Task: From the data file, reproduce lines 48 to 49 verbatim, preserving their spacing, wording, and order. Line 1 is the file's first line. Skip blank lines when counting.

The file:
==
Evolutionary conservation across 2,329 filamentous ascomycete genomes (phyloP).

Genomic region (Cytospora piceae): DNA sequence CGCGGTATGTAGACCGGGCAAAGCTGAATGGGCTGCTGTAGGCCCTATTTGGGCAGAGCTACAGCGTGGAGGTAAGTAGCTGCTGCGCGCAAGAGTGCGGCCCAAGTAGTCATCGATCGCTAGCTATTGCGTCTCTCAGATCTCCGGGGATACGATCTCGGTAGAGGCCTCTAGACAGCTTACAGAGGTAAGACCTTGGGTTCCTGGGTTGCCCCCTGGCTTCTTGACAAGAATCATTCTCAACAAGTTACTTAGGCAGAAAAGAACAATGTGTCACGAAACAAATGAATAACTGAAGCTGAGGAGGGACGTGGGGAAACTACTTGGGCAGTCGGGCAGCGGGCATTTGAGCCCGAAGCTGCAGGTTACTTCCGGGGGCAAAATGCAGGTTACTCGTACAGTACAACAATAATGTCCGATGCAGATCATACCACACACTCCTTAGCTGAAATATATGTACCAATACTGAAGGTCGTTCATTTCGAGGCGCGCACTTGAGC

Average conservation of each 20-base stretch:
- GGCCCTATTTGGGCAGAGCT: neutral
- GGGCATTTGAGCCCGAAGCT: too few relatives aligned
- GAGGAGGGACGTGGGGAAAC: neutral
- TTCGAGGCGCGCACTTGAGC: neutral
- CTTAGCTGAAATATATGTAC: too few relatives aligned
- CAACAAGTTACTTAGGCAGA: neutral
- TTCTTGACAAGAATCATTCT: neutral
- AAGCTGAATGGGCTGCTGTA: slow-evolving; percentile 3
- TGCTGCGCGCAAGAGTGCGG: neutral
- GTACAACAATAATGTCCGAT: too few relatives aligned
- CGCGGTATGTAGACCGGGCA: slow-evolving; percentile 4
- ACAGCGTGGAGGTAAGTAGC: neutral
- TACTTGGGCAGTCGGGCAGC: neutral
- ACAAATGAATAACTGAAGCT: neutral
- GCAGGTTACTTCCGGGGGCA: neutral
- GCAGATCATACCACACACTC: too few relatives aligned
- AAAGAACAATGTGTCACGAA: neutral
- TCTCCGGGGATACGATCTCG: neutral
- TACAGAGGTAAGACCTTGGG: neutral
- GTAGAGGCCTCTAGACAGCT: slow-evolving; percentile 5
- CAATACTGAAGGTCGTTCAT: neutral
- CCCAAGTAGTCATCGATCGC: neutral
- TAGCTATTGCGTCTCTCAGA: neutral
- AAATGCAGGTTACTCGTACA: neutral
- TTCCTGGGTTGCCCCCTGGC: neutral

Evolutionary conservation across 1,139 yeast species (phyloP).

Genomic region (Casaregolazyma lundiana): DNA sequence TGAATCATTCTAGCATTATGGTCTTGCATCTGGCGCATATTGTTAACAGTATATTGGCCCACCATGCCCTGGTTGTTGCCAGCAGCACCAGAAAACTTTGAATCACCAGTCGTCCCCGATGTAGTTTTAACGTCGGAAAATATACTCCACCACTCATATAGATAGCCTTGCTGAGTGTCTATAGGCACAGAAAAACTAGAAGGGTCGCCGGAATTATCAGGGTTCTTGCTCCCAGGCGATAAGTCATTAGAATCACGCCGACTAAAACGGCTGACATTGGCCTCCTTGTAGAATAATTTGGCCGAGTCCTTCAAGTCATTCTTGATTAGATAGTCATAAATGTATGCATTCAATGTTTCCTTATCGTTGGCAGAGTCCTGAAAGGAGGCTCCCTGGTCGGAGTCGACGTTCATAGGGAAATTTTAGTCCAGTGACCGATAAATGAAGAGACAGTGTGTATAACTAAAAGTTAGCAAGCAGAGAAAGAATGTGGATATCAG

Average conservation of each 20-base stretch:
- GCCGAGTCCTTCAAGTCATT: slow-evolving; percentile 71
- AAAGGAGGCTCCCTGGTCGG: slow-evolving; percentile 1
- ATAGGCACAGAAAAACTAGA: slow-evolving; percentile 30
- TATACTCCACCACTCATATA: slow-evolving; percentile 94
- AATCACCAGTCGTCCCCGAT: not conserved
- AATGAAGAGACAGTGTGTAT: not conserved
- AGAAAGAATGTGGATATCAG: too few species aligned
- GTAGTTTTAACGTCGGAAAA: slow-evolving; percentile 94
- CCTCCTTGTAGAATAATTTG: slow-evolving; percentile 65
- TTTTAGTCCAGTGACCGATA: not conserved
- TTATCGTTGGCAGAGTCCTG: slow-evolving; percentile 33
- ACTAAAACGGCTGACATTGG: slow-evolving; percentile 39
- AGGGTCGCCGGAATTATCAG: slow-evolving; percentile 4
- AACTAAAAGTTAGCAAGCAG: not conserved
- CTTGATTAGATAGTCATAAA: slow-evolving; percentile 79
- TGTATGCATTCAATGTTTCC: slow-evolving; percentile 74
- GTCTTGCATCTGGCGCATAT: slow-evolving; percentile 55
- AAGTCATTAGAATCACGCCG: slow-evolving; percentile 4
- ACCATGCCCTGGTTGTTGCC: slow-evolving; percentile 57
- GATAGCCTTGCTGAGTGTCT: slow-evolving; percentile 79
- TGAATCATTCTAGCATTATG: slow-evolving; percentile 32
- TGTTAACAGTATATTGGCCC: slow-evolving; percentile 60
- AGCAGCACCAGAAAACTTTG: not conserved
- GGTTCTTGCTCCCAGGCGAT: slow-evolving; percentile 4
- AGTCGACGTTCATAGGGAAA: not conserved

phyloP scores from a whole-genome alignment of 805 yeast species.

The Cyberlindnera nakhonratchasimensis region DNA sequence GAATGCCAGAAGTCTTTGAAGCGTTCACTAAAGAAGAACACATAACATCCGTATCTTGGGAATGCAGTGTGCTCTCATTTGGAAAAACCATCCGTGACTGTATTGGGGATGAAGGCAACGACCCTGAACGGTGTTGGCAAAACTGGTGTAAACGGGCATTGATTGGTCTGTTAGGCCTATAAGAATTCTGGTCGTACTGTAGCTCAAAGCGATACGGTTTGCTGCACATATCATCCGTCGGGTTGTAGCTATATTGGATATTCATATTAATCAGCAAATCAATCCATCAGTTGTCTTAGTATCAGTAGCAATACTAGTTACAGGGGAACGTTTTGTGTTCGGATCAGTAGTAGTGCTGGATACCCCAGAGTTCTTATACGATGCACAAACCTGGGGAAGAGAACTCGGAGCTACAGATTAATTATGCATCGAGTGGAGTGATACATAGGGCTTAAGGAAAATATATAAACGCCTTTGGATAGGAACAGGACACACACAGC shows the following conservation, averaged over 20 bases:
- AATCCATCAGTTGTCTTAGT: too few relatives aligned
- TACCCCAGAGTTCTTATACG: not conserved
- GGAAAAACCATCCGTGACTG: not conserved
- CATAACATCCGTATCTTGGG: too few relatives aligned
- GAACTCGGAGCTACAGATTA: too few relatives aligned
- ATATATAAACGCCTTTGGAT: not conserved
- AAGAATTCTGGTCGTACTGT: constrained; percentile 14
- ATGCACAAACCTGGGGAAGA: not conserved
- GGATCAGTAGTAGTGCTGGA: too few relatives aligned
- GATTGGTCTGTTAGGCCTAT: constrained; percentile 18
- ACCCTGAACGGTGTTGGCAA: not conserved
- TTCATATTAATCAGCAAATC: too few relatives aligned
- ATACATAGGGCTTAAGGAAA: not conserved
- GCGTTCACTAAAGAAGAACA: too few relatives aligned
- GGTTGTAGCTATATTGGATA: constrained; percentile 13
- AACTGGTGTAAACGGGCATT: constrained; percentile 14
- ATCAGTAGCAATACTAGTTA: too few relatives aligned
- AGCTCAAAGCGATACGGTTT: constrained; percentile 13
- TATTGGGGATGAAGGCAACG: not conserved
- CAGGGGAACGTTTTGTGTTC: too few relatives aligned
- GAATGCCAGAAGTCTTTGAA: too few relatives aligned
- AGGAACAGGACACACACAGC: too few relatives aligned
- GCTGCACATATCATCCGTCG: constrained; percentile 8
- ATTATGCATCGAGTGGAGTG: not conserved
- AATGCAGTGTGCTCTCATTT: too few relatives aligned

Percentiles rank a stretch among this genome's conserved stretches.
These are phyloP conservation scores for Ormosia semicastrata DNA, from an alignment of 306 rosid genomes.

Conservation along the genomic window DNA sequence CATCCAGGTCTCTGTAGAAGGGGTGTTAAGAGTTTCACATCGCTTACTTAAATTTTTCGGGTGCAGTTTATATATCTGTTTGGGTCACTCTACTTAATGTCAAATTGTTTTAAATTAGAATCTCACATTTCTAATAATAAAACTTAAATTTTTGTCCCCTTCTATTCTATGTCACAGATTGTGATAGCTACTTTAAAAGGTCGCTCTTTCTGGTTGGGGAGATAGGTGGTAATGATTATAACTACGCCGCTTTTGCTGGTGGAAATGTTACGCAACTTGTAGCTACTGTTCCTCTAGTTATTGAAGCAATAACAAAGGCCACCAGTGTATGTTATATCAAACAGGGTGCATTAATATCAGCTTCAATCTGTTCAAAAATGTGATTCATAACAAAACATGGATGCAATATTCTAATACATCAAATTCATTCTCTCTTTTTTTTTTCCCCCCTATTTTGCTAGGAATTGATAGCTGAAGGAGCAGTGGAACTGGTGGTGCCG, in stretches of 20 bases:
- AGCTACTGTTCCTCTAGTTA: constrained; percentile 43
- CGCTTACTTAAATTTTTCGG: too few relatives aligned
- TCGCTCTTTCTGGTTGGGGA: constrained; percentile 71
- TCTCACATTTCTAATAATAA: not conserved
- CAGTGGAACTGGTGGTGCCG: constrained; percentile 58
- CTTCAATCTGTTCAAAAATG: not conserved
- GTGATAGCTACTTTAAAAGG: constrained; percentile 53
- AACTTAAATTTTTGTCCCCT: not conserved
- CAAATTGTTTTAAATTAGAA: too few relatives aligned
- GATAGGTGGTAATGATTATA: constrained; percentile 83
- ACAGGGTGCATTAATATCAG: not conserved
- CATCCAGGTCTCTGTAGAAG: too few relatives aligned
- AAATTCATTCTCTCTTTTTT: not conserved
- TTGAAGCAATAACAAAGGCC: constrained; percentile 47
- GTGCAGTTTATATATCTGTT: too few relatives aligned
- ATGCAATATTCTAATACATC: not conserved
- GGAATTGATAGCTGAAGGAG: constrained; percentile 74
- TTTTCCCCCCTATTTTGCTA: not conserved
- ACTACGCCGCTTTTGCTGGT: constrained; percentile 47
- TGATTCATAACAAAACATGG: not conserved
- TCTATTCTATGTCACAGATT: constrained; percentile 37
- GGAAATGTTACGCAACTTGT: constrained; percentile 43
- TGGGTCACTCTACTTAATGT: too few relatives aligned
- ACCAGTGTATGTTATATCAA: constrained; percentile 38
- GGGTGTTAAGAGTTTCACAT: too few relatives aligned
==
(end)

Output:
- GTCTTGCATCTGGCGCATAT: slow-evolving; percentile 55
- AAGTCATTAGAATCACGCCG: slow-evolving; percentile 4